Forgiving Mothers

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Forgiving Mothers

We love our mothers, of course. Love of Mother viscerally lives within our being; we carry the muscle memory of having been enwombed, birthed, suckled, and protectively held against a breast wherein beat the heart of our first universe. We love our mother’s unconditionally (be they natural or adoptive) even though we grow to discover their flaws and weaknesses. Adolescent resentments begin to foster a desire to separate and ultimately seek independence from the smothering love of our mothers. Though it takes some of us much longer than others, eventually, we do get over or look past their imperfections enough to once again appreciate their offerings of nurturance, sacrifice, and constancy. But have we really forgiven them for being imperfect?

As new mothers, we daughters set out to improve upon our own mothering, hoping to avoid their mistakes. We develop strengths where we perceived weaknesses, and give our children a new and improved kind of mothering that we wished we had had. And yet, two heartbreaking realizations inevitably come to light. First, we discover ourselves to be more like our own mothers than we ever wanted, and second, our adolescents don’t seem to want or even need the kind of mothering we thought was better. Our children now see our own best efforts to nourish and guide and protect them with the same jaundiced eye with which we judged our own mothers. Here’s why.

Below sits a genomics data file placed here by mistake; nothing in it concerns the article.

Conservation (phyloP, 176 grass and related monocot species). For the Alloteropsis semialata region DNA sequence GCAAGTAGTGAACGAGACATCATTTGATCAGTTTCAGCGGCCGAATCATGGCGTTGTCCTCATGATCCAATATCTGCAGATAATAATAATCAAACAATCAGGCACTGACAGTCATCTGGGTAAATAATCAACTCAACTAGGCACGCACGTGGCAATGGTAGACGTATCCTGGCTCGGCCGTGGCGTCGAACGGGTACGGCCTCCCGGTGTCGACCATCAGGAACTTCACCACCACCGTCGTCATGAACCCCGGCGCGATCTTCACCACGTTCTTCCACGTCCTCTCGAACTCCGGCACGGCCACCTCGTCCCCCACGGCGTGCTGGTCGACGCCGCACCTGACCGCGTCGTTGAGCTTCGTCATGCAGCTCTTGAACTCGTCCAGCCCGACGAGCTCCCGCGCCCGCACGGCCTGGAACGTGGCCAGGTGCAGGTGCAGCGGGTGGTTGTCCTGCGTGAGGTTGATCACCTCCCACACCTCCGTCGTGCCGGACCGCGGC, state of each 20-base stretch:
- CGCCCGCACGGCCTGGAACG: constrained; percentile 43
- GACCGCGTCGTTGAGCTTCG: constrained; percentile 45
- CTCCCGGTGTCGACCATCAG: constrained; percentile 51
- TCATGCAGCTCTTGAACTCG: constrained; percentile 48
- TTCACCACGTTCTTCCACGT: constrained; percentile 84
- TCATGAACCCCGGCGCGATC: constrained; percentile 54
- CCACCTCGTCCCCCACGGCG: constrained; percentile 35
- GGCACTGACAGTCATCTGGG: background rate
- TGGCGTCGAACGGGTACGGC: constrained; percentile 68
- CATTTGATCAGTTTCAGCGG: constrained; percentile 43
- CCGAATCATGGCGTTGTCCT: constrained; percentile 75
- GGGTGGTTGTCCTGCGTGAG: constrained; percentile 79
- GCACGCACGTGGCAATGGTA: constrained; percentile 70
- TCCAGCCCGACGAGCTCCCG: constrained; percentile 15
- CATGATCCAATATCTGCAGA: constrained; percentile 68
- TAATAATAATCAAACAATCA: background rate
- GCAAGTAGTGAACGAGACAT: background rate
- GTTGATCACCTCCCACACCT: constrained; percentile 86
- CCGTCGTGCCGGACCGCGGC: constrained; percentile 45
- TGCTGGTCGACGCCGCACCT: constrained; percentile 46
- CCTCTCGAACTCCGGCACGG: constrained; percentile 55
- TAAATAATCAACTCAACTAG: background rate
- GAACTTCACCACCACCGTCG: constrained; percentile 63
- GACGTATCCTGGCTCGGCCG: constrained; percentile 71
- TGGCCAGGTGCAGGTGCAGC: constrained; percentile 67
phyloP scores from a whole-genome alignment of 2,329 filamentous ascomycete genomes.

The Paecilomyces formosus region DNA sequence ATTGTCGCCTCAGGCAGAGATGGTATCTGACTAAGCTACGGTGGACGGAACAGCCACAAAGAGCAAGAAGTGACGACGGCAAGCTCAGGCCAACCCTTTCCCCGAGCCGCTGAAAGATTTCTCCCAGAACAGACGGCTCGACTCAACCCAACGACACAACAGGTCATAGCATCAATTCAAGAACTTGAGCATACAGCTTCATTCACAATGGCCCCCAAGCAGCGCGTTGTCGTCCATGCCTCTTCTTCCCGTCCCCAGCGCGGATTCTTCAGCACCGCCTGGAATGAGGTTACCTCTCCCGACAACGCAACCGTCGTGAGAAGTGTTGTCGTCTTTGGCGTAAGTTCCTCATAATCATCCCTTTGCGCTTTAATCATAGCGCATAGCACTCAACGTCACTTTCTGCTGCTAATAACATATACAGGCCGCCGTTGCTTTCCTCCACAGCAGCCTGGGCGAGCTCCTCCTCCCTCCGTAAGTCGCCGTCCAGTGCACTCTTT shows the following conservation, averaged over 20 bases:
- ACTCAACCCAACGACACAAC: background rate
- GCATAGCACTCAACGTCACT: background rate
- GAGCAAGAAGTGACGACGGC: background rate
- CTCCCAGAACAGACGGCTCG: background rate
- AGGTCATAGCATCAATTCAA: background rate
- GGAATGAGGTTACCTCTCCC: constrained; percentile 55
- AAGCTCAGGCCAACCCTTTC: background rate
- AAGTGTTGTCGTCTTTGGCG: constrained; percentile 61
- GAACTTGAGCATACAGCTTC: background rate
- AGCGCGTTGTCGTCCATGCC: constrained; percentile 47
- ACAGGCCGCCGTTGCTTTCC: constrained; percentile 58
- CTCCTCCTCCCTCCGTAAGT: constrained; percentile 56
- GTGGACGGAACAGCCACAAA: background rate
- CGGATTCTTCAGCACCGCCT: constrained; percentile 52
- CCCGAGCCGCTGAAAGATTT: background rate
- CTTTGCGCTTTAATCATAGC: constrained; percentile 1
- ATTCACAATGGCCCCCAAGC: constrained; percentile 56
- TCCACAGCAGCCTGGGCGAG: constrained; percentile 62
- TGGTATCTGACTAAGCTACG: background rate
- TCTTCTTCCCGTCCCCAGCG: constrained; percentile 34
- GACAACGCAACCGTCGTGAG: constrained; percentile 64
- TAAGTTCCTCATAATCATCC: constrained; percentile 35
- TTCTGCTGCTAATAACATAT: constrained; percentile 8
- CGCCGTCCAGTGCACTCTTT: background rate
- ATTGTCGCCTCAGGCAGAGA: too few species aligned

It is archetypally essential to the continuance of life. It is the very nature of Motherness to nurture and hold on, while it is ultimately necessary for the children to push away. Only by separating from the Mother can children become the next generation’s mothers and fathers. However, we can forget the cut that separates is natural and necessary. We tend to get caught up (on both sides as parent and child) in the details of the breach, instead of realizing this is a healthy phase of continuance—one that has been the subject of wisdom teachings since the first mothers had to let their daughters become wives and mothers.